Filed under: Drugs & Devices, Food and Drug Administration (FDA)
Cross-Posted at Bill of Health
Earlier this week, the Food and Drug Administration announced that it was reopening the comment periods for the two draft guidances on the use of social media to promote prescription drugs and medical devices that it released in June: Internet/Social Media Platforms with Character Space Limitations: Presenting Risk and Benefit Information for Prescription Drugs and Medical Devices and Internet/Social Media Platforms: Correcting Independent Third-Party Misinformation About Prescription Drugs and Medical Devices. Both guidances have drawn criticism from industry and observers, with the FDA being charged with, in the words of Pharmaguy at the Pharma Marketing Blog, “not being technically savvy enough to understand the nuances of social media and search engine advertising.”
In the draft guidance on social media platforms with character space limitations, such as Twitter and sponsored links on Google and Yahoo, the FDA states that “if a firm chooses to make a product benefit claim, the firm should also incorporate risk information within the same character-space-limited communication.” The draft guidance would allow companies to limit the risks that are presented within a character-and-space-limited communication to those that are the most serious, as long as the communication also includes a direct hyperlink to a destination (for example, a landing page) that is devoted exclusively to a complete discussion of the product’s risks. The FDA emphasizes in the draft guidance that “[i]f an accurate and balanced presentation of both risks and benefits is not possible within the constraints of the platform, then the firm should reconsider using that platform for the intended promotional message (other than for permitted reminder promotion).” In the first round of comments, PhRMA commented that the amount of information that companies are required to include in a single communication “would make the use of Twitter and comparable platforms impossible in all but the rarest cases.” With regard to sponsored links, PhRMA also noted that the guidance assumes that advertisers have more control than they in fact do over “the appearance – and order of appearance – of information on such platforms.”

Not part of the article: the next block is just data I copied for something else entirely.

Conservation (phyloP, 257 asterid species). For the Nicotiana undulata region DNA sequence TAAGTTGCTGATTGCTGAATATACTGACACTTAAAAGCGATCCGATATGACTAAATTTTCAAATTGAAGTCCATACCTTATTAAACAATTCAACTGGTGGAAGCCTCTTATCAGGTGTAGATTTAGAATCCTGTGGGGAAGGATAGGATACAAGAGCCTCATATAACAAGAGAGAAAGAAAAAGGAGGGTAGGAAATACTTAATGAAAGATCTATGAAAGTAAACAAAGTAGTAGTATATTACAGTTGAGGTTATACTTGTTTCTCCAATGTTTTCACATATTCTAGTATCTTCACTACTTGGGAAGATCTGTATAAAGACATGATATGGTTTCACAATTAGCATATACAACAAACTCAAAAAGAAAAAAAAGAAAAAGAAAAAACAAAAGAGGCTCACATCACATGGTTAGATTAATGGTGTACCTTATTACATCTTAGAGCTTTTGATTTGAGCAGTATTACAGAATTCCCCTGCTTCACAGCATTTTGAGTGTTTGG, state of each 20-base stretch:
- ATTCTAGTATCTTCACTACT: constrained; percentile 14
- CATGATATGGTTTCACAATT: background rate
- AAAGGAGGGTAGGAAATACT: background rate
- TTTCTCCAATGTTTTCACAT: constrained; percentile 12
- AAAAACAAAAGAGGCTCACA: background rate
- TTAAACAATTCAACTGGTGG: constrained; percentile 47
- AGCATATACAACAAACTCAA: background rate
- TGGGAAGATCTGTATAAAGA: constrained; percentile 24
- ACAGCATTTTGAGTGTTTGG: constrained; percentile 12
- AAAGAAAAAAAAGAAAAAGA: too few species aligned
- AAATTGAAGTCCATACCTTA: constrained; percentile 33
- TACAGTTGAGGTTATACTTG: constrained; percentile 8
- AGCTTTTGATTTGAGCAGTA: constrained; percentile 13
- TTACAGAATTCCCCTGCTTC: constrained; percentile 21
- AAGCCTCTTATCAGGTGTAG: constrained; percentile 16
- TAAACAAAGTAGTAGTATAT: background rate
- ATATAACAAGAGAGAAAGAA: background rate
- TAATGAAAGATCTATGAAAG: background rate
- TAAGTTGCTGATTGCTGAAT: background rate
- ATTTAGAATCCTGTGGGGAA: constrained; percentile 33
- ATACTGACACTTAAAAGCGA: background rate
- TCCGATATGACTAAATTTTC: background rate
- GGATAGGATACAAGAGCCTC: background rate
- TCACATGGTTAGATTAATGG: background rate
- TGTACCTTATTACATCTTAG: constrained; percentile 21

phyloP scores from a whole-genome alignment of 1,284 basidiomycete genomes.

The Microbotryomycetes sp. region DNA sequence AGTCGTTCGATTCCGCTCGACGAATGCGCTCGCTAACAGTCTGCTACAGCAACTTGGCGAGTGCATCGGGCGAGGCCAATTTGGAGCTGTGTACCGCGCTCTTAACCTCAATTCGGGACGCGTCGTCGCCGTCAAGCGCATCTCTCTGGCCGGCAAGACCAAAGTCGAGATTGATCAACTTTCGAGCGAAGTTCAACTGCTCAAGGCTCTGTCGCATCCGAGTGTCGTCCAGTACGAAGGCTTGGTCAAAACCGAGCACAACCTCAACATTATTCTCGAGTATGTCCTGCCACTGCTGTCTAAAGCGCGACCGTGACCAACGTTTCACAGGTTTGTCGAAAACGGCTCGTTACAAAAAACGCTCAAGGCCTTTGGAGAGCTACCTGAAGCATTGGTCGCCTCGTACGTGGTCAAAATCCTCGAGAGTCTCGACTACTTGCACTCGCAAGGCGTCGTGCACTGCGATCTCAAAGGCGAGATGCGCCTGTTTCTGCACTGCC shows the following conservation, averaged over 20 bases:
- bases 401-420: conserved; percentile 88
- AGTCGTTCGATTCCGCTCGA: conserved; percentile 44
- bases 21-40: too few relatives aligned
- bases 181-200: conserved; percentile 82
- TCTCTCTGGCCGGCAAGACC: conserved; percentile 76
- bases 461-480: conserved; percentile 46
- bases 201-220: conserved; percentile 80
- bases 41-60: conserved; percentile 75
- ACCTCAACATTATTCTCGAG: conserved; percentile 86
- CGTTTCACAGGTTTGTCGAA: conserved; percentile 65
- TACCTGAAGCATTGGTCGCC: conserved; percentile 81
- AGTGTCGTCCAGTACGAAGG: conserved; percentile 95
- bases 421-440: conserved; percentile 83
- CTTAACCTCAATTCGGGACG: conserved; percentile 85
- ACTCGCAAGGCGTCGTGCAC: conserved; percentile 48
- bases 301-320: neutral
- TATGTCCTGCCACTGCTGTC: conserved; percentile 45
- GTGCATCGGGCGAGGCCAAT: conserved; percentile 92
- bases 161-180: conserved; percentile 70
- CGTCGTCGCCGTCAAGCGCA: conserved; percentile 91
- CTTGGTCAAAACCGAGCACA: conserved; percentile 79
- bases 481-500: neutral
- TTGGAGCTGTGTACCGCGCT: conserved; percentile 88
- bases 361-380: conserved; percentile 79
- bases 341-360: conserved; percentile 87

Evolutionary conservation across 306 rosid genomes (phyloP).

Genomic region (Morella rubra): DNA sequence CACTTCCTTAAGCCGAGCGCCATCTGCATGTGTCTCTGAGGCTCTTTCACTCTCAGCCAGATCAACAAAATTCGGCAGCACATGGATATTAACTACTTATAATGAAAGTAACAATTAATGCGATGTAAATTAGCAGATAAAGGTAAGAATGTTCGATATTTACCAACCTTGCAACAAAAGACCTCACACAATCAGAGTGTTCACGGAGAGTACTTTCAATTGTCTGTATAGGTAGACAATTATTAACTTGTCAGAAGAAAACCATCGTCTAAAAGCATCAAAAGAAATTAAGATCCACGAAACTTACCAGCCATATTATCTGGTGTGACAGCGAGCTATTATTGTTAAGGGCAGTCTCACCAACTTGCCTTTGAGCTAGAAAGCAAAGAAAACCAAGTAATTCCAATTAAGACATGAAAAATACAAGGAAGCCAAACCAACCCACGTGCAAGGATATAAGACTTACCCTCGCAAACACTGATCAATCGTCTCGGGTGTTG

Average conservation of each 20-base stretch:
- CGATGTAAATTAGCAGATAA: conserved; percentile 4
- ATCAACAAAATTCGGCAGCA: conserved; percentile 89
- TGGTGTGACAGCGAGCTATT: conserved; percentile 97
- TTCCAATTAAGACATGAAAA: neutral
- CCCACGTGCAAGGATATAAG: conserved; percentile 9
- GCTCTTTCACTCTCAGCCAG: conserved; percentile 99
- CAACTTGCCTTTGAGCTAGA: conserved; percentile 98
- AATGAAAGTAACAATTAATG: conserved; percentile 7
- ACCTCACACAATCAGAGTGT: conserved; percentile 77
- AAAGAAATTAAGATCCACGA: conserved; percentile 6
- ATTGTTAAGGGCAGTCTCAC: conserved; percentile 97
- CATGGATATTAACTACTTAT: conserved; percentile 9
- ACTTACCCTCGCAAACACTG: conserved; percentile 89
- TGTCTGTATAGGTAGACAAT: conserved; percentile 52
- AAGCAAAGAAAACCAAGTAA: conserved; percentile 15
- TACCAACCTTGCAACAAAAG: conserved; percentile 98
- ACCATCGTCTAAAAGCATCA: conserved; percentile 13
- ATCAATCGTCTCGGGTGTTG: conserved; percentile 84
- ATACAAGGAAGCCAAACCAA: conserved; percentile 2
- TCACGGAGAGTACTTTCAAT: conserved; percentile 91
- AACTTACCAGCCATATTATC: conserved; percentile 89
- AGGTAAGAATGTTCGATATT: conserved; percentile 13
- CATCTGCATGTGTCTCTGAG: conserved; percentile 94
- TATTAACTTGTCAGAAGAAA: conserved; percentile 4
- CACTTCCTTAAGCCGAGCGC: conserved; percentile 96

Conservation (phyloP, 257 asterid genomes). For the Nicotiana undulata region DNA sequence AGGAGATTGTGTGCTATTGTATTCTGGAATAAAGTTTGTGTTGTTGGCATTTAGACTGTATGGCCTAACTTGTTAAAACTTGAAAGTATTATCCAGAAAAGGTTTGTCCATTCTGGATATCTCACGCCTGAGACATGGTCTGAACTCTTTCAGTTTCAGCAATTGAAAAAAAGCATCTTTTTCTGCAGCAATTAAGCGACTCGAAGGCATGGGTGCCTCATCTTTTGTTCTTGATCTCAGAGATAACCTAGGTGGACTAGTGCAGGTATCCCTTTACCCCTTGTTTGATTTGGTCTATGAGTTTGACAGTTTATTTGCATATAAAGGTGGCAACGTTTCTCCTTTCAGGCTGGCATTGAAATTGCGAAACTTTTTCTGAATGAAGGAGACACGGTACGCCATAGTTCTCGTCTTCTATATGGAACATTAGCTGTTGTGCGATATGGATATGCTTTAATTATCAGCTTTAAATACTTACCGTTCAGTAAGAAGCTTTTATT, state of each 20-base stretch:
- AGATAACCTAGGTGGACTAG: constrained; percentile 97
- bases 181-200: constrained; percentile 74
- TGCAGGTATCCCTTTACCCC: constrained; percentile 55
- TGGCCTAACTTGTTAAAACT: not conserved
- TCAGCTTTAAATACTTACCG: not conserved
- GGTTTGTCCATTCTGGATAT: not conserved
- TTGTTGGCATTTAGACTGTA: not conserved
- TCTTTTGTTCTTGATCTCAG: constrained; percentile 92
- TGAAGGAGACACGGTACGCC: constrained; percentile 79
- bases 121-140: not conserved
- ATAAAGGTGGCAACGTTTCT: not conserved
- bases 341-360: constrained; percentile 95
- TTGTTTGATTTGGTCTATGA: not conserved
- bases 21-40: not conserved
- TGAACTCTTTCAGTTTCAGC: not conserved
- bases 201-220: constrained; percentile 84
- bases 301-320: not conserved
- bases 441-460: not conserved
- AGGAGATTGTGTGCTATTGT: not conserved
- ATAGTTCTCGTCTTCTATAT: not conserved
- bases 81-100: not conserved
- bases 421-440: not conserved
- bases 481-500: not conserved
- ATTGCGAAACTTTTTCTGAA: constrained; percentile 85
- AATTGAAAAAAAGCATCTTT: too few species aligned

It will be interesting to see whether and how the FDA responds to these comments, as well as to any additional comments filed during the period that comments are reopened, which ends on October 29th. If the agency holds the line (as I think it should) and continues to require that companies provide at least some balance between risks and benefits in all advertising and labeling, regardless of platform, companies will no doubt (continue) to look for alternatives. At several points in the draft guidance on social media platforms with character space limitations, the FDA notes that “reminder” promotion “that calls attention to the name of a drug or device but does not, among other things, include indications, dosage recommendations, or other representations or suggestions concerning safety of effectiveness,” are exempt from the federal Food, Drug and Cosmetic Act’s risk disclosure requirements. Advertiser Simon Bein writes:
Reminder ads in paid search see some of the highest click through rates of any type of search ad and aren’t bursting at the seams with safety warnings. But when it comes to Twitter, the reality is more sobering: a reminder ad-based Twitter profile is probably about as boring as could be.
Disease awareness advertisements or labeling “that discuss a particular disease or health condition, but do not mention any specific drug or device or make any representation or suggestion concerning a particular drug or device” are likewise exempt from the FDCA’s risk disclosure requirements. Bein writes: